Commissioners and Controversy
Kirk Radomski's "Bases Loaded"
In his book "Bases Loaded", Kirk Radomski reinforced his central role as the informant that gave the Mitchell Report traction. Based on his story and statements made by players, HGH use is rampant in Major League Baseball. That obviously means that there were and are other significant drug suppliers working the MLB rosters.
Radomski attributes MLB players increase in steroid curiosity and use to Major League Baseball's attitude toward the obvious display of steroid us during the McGwire and Sosa home run race. It was clear that McGwire was using performance enhancing drugs. Simply stated, andro was discovered in his locker. As for Sammy Sosa, explaining a weight swing from 160 pounds to 230 pounds without the use of steroids would be an impressive story in any language.
When asked about McGwire's andro use, Bud Selig, responded by telling reporters, "I think what Mark McGwire has accomplished is so remarkable, and he has handled it so beautifully, we want to do everything we can to enjoy a great moment in baseball history." (page 224)
Apparently, Selig's comments reassured players and Radomski that baseball's leadership would continue to ignore steroid use in Major League Baseball. When the owners' and the commissioners' attitude were coupled with the power of the Player Association, players felt comfortable asking steroid questions of Radomski and eventually using him as their supplier.
Radomski points out that it was clear that guys like Sosa were using steroids, but sportswriters didn't want to " write about it because they needed to maintain the cooperation of the players to do their job..."(page 227)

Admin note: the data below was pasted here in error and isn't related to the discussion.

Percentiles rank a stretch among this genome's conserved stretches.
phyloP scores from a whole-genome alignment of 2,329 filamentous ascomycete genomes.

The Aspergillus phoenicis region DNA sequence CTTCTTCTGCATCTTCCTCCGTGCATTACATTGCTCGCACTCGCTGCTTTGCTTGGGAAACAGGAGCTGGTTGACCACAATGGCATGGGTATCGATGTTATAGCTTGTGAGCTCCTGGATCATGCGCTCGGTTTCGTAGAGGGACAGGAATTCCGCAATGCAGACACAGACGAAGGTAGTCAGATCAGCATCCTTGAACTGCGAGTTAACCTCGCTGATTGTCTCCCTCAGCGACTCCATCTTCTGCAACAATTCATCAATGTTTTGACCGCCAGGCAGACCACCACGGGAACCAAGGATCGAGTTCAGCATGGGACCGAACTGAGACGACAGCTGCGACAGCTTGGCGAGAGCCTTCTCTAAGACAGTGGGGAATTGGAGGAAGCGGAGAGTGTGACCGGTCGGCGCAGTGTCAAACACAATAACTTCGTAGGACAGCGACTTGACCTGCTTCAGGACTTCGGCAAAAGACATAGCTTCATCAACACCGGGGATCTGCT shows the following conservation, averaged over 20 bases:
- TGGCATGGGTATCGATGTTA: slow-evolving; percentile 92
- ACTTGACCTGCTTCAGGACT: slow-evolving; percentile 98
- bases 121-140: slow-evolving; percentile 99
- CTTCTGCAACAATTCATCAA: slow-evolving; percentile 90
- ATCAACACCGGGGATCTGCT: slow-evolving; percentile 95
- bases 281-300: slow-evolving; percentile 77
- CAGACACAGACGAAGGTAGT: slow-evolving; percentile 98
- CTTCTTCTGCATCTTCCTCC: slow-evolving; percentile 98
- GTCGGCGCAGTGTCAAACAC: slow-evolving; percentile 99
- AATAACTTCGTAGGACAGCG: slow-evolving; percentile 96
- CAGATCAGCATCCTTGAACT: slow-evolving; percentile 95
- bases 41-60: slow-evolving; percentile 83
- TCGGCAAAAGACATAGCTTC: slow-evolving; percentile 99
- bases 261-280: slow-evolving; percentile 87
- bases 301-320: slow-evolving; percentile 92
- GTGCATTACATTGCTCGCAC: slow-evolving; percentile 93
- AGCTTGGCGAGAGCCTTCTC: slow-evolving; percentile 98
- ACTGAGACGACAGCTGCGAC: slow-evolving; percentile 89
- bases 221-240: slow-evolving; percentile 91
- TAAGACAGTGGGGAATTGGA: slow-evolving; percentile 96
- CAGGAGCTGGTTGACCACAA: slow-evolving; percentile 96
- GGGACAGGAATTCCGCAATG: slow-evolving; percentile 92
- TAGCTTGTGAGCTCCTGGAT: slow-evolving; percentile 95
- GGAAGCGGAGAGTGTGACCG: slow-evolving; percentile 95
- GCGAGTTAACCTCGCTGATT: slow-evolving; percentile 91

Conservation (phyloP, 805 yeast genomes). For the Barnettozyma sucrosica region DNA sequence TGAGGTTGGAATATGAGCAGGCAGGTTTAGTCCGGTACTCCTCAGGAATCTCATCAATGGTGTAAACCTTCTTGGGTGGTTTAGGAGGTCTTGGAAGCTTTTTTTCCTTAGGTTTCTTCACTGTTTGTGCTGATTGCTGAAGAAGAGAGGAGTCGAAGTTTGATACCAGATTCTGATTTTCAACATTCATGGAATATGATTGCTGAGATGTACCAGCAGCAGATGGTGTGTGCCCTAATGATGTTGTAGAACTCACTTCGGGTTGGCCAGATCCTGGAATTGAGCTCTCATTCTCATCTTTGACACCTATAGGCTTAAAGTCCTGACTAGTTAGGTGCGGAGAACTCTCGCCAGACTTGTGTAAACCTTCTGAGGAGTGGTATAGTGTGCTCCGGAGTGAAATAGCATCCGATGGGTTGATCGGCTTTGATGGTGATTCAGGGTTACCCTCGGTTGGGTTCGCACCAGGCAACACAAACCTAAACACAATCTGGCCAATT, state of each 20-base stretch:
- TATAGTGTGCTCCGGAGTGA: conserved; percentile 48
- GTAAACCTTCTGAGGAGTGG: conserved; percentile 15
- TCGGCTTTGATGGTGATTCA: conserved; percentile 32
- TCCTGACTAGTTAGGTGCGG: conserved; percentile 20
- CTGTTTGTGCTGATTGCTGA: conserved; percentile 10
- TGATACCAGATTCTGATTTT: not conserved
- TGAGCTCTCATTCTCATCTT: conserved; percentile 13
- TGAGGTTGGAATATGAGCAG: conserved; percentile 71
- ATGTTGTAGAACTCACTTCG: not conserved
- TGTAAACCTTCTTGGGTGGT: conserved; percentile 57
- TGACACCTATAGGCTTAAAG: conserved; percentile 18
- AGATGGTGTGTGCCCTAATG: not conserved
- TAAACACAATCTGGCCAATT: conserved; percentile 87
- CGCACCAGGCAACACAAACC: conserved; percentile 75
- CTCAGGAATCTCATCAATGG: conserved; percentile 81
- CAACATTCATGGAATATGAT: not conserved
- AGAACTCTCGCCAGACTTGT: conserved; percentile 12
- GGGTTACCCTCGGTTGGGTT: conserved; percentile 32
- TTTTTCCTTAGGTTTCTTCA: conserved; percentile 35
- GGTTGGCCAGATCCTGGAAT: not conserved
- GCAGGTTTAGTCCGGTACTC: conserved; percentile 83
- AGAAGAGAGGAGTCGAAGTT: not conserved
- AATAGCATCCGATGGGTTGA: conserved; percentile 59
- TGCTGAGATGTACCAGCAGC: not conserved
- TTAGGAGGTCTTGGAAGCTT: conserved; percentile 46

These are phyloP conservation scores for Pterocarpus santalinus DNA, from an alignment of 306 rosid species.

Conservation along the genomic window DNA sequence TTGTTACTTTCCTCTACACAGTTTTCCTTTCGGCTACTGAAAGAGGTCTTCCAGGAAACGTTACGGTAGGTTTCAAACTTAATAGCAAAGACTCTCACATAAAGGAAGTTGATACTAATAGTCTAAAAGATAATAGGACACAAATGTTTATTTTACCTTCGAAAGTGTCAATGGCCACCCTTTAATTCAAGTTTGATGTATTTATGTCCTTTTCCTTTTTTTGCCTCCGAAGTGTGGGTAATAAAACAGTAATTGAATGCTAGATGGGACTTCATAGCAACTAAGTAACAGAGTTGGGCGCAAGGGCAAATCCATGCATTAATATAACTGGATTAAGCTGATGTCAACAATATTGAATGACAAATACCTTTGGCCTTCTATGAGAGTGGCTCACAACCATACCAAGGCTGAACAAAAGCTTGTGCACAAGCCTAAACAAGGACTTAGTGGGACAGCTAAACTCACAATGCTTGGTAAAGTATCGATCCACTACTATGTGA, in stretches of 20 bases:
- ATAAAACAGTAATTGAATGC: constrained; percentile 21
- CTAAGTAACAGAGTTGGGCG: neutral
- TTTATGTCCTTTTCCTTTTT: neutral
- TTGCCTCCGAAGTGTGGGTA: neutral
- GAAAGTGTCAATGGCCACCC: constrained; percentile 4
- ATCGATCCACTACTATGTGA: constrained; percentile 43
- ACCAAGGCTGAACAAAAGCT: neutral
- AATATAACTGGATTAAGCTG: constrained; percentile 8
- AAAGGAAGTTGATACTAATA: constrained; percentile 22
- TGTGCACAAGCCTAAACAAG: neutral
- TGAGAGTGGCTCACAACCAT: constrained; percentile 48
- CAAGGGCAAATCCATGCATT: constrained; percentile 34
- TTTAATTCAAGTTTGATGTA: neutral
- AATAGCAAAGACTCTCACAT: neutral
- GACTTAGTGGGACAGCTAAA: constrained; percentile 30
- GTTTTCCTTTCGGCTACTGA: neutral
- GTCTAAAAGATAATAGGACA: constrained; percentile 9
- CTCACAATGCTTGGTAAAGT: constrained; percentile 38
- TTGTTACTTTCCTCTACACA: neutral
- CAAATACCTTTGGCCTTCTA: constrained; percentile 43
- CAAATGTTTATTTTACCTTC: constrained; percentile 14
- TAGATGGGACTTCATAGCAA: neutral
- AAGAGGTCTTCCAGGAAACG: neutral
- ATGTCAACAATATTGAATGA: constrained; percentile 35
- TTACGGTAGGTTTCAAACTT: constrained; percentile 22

It's also pointed out that agents were clearly aware of their client's steroid use. The agents didn't mind. In fact some agents suggested that their clients contact steroid suppliers especially prior to the final year of a contract. Agents had the opportunity to capitalize on the players' performance by reaping huge contract commissions on big time contracts signed by steroid users.
Radomski points out that many of the steroids controlled here in the US are readily available over the counter in other countries south of our borders. Sosa and others probably obtained their anabolic steroids during the off season. Radomski pointed out that players would bring enough product into the country at the beginning of the season to last them for a couple months. At some point during the season, they would connect with visiting family members to obtain the next batch of steroids. This process of drug transporting was common place.
The point that I made in an earlier article had some light shinned on it in this book. Radomski was convinced that every owner and the Commissioner, Bud Selig, were completely aware that steroids were being used during their watch. But they looked the other way and hoped nobody would bring up the subject. The way they saw it, as baseballs continued to fly out of major league ball parks, baseball was separating itself from the labor strike of 1992.